John Bell
Historical Figure
Nationality: United States (resident in Confederate States, 1861-1865, although he was only a half-hearted supporter)
Date of Birth: 1796
Date of Death: 1869
Cause of Death: Natural causes
Occupation: Politician
Spouse: Sally Dickinson (d. 1832),
Jane Yeatman
Children: Seven
Political Party: Democratic-Republican Party (1817-1828)
Democratic Party (1828-1835)
Whig Party (1835-1854)
American "Know Nothing" Party (1854-1860)
Constitutional Union Party (1860-1861)
Political Office(s): United States Representative from Tennessee (1827-1841)
Speaker of the House (1834-1835)
United States Senator from Tennessee (1847-1859)
Fictional Appearances:
"Lee at the Alamo"
POD: December 13, 1860
Type of Appearance: Contemporary reference

John Bell (February 18, 1796 - September 10, 1869) was an American career politician from Tennessee. He served as Secretary of War and sat in both houses of Congress during his career and held the office of Speaker of the House in the 21st and 22nd Congresses. Among the first members of the modern Democratic Party, he left that party over Andrew Jackson's controversial 1832 campaign to destroy the Second Bank of the United States, earning Bell the derisive epithet "the Great Apostate" in Democratic circles. Bell spent most of the next twenty years with the Whig Party until that party went defunct in the mid 1850s. He then briefly aligned with the Know Nothings in the late 1850s before forming the Constitutional Union Party in the 1860 election, running for President with Edward Everett as his running mate. The Bell-Everett ticket targeted itself at conservative former Whigs who wanted to avoid disunion through inter-regional compromise. Bell carried the three states of Kentucky, Tennessee, and Virginia and finished third in the electoral college with 39 electoral votes but last of the four major candidates in the popular vote with 590,000 popular votes.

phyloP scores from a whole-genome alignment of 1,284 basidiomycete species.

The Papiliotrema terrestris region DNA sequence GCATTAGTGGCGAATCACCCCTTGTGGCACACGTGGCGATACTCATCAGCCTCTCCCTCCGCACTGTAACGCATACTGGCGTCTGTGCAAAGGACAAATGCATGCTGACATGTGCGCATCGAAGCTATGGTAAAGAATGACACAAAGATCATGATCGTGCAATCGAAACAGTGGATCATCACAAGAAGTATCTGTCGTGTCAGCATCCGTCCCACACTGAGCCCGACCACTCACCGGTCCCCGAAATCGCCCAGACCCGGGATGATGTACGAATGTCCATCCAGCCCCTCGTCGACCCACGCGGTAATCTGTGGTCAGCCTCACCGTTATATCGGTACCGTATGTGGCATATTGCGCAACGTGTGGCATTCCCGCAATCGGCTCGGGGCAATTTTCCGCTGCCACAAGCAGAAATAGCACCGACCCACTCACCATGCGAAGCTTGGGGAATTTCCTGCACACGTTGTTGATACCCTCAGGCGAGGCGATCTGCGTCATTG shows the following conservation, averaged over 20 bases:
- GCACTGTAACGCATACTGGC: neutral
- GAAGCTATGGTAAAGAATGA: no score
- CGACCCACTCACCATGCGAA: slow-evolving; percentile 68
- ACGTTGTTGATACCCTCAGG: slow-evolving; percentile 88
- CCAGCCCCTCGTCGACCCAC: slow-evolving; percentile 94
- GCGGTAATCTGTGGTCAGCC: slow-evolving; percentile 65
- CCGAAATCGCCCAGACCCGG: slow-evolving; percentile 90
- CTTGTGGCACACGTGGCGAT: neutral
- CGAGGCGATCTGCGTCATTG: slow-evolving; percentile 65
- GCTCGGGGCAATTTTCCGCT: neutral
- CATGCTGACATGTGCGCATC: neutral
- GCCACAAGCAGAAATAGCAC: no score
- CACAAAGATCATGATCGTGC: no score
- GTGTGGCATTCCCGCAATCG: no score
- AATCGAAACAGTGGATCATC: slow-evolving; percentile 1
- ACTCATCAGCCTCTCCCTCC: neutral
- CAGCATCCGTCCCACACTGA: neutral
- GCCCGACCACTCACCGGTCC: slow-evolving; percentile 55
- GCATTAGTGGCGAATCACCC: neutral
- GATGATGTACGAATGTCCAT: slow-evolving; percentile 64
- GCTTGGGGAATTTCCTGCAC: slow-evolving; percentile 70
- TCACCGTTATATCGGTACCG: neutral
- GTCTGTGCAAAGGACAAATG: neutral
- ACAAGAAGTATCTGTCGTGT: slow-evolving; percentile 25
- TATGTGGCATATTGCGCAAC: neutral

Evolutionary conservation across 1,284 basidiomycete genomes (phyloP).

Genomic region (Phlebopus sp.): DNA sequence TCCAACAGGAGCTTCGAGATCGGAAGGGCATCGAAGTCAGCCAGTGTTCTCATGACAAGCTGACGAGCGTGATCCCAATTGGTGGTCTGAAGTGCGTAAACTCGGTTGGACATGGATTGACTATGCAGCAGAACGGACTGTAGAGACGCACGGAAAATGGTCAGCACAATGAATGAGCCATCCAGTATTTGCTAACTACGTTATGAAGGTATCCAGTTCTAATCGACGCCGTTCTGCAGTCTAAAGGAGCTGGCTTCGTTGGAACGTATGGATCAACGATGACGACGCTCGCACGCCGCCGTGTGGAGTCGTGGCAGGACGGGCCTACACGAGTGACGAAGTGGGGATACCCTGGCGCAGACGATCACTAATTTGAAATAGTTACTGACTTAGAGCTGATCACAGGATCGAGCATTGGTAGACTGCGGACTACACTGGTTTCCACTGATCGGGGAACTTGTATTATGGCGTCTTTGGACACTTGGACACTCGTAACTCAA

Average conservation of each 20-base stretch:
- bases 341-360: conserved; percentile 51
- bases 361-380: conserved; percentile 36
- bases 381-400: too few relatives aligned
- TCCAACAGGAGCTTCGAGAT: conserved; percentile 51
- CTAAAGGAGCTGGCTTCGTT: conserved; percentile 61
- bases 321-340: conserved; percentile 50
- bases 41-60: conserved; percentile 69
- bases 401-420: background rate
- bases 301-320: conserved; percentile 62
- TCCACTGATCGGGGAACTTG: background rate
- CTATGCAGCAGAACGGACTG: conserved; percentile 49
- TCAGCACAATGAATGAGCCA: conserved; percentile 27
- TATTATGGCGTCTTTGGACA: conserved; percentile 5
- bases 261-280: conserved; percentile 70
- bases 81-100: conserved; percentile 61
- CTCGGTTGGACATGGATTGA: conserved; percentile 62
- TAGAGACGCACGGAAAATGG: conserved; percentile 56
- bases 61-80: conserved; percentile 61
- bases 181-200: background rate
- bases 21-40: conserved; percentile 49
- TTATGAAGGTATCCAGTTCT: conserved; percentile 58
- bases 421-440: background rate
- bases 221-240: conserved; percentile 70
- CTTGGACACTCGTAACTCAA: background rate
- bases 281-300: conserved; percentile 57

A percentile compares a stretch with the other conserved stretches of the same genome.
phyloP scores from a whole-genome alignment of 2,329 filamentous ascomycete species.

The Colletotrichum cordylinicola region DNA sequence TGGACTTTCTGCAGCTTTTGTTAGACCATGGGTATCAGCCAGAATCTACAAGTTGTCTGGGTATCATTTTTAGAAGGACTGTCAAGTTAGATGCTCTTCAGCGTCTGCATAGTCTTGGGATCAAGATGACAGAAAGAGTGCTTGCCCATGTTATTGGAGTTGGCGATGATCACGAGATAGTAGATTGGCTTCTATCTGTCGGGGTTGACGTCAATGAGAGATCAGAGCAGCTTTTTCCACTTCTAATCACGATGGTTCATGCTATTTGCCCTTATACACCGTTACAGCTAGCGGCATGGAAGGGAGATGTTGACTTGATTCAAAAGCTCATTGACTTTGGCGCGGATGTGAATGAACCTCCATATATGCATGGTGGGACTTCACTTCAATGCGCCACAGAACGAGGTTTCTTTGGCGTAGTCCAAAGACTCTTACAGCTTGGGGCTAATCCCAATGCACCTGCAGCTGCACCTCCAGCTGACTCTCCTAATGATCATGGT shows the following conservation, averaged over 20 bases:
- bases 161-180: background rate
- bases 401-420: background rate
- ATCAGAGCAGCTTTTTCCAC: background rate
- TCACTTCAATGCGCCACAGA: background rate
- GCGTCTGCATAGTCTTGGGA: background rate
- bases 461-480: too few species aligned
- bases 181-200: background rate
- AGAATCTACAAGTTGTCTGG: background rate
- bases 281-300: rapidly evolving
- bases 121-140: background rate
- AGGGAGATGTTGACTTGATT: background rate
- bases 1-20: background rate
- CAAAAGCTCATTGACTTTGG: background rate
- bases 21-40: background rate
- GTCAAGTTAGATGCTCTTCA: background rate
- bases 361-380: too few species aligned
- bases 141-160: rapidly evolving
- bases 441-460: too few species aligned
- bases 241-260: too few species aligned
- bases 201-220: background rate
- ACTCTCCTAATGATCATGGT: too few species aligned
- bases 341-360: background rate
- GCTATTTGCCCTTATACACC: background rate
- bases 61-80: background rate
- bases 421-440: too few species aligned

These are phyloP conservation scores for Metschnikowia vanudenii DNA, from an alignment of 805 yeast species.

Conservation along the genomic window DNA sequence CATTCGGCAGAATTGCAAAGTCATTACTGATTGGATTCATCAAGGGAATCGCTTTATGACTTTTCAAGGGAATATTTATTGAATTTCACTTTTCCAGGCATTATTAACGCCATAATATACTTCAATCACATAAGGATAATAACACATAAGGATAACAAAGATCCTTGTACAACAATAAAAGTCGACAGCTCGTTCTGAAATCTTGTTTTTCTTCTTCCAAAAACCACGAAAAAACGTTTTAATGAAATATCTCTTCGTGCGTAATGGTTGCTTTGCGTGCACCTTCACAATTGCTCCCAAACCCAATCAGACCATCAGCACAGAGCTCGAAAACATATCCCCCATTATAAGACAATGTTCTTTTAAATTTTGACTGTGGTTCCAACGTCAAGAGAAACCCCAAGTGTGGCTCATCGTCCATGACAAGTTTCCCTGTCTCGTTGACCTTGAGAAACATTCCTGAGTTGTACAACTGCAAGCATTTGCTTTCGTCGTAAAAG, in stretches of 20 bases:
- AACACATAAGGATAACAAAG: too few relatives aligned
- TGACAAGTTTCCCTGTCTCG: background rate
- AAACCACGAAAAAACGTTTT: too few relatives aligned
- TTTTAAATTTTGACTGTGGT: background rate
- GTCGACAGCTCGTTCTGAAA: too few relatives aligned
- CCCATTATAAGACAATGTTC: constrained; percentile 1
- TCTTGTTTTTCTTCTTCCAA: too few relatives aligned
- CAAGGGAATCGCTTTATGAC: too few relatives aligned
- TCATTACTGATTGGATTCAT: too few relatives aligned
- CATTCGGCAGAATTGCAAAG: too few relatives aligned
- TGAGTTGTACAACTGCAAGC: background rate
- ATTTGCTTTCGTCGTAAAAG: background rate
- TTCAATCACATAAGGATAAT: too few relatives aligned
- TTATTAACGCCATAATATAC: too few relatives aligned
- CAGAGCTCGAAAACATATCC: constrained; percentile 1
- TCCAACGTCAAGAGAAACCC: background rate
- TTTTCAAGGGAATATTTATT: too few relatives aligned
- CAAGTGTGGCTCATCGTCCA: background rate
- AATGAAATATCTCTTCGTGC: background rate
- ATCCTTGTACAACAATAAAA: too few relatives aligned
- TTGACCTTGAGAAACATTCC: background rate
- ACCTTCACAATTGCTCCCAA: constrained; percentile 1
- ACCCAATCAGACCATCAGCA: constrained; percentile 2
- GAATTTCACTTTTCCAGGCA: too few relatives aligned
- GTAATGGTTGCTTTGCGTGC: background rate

Following the election, and the secession crisis which it almost immediately precipitated, Bell met with Abraham Lincoln and promised to support his attempts to preserve the Union. He then went to Nashville to argue against secession to the Tennessee government. Initially he believed secession measures would be defeated, but when Tennessee seceded, Bell became depressed and withdrew from politics altogether. Though he did not support the Confederate States or consider himself a Confederate, he did not oppose it openly.

John Bell in "Lee at the Alamo"[]

When Benjamin McCulloch appealed to Robert E. Lee's Southern identity, to support the right of Texas to secede from the United States before the inauguration of President Abraham Lincoln, Lee privately reflected that he would have preferred for any of Lincoln's three opponents (Stephen Douglas, John Breckinridge, or John Bell) to have won the election. Nevertheless, he was determined to perform his duty to the Federal government no matter who headed it.